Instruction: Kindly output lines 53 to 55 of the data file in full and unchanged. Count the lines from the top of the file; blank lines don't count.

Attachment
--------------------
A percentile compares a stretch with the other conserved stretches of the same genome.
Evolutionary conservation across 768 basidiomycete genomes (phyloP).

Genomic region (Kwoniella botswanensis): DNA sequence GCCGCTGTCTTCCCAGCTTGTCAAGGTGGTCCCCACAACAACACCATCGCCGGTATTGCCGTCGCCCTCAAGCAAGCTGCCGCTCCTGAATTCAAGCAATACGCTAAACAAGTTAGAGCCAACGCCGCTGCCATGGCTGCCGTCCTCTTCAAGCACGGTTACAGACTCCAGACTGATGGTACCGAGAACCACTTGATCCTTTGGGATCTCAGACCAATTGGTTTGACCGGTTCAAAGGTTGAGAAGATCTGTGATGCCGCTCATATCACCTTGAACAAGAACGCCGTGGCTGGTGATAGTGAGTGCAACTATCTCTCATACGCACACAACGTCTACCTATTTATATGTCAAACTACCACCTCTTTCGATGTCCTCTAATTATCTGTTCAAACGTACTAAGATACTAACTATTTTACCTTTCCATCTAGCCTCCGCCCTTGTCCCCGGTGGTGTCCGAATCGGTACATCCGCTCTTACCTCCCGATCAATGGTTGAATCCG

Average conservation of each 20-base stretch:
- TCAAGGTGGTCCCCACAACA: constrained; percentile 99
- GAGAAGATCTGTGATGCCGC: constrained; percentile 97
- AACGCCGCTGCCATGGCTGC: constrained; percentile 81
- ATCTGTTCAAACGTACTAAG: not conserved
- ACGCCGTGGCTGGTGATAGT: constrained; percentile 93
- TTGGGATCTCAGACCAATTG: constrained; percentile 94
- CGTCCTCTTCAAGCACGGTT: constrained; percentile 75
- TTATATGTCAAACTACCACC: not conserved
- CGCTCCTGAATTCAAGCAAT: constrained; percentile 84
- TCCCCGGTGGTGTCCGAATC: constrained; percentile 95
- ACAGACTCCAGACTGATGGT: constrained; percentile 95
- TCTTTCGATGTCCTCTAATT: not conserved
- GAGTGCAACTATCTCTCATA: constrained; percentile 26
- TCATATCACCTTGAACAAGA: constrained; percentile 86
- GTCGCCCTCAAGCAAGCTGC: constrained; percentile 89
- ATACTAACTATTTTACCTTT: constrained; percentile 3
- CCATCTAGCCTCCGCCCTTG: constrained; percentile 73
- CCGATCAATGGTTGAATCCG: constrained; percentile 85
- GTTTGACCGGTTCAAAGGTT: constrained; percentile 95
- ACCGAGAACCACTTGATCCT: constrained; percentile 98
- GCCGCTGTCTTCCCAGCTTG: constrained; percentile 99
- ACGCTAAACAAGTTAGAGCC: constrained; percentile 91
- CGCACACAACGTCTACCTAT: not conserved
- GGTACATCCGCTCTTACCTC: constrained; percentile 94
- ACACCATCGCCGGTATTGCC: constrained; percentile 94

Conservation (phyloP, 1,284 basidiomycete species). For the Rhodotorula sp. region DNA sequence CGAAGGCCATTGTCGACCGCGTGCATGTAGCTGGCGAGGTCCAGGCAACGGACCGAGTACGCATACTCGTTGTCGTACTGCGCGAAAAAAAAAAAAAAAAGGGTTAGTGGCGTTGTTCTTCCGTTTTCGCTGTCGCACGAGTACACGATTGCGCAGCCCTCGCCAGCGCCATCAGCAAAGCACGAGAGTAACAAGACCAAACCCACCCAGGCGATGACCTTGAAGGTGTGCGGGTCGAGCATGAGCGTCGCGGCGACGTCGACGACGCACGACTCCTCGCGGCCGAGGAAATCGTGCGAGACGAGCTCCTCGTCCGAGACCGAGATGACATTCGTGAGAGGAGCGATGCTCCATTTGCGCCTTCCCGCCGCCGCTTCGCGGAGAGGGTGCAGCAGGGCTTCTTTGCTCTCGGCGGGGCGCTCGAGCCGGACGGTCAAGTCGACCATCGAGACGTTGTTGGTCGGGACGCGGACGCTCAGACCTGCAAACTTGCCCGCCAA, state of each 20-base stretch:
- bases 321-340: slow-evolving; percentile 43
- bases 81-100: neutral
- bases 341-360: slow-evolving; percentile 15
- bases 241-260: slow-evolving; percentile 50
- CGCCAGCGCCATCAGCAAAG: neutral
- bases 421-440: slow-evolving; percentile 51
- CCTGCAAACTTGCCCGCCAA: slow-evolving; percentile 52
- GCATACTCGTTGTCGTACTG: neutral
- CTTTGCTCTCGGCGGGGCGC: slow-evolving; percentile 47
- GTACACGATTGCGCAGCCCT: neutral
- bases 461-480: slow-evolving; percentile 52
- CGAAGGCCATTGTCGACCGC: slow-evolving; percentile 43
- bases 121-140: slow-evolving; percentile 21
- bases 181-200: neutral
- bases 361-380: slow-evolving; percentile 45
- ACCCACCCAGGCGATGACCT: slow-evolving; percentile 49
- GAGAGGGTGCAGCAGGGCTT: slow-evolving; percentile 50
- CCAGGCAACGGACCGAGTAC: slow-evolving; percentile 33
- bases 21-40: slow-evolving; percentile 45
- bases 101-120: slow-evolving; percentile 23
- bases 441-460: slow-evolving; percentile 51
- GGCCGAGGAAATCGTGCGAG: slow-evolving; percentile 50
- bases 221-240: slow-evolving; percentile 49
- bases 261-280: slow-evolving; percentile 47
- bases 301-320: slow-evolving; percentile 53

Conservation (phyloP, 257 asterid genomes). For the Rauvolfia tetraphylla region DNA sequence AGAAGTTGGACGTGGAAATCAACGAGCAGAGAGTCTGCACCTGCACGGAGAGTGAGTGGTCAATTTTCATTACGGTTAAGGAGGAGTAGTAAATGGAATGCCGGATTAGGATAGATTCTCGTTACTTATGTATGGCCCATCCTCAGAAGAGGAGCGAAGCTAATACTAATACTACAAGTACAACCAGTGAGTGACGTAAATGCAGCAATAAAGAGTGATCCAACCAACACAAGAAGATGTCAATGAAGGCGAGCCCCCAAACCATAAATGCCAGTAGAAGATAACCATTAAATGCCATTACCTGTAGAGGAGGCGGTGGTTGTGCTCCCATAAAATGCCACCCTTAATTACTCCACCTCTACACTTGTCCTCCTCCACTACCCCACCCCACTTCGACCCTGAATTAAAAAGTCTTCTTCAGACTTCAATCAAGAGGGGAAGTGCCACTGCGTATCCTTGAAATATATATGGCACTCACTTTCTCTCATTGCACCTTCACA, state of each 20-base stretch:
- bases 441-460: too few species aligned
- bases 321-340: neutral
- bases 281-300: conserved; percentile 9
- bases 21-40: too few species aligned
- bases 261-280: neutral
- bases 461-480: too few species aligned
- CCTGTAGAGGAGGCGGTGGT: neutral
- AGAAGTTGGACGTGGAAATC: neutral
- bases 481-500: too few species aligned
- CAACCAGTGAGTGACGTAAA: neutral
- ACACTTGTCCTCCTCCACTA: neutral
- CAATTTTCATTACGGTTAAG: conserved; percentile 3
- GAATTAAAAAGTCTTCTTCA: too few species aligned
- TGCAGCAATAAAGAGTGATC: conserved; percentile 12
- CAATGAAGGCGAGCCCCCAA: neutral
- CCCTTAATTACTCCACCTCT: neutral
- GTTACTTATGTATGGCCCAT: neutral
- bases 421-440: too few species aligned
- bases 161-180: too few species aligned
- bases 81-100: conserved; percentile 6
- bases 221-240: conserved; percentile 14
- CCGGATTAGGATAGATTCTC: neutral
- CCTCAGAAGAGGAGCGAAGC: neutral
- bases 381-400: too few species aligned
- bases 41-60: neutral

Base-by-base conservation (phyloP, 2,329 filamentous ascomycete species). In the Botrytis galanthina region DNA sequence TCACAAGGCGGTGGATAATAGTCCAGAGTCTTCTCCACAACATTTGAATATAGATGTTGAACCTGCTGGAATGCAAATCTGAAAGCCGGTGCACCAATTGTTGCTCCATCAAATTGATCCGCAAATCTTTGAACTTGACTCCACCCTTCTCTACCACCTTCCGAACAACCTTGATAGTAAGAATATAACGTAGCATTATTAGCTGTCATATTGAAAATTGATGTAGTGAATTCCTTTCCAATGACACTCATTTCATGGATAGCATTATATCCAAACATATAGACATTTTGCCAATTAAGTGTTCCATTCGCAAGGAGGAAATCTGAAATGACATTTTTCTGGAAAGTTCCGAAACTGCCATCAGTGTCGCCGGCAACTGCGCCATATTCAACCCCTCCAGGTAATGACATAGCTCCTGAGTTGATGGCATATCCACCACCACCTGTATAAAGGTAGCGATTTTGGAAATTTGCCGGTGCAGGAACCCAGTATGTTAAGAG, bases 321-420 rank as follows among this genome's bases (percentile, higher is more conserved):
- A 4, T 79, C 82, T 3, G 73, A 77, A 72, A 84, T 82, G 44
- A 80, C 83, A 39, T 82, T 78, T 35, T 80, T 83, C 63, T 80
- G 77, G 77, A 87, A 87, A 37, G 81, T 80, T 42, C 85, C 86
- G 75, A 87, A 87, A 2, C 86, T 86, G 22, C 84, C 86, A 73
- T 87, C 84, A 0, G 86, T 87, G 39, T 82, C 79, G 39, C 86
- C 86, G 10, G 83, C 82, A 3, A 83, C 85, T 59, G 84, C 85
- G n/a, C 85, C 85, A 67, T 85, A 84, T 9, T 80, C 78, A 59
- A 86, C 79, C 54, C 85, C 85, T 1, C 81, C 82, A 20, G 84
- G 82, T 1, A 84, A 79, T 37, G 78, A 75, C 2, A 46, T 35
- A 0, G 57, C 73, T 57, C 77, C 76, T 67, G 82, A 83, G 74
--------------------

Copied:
- bases 221-240: slow-evolving; percentile 49
- bases 261-280: slow-evolving; percentile 47
- bases 301-320: slow-evolving; percentile 53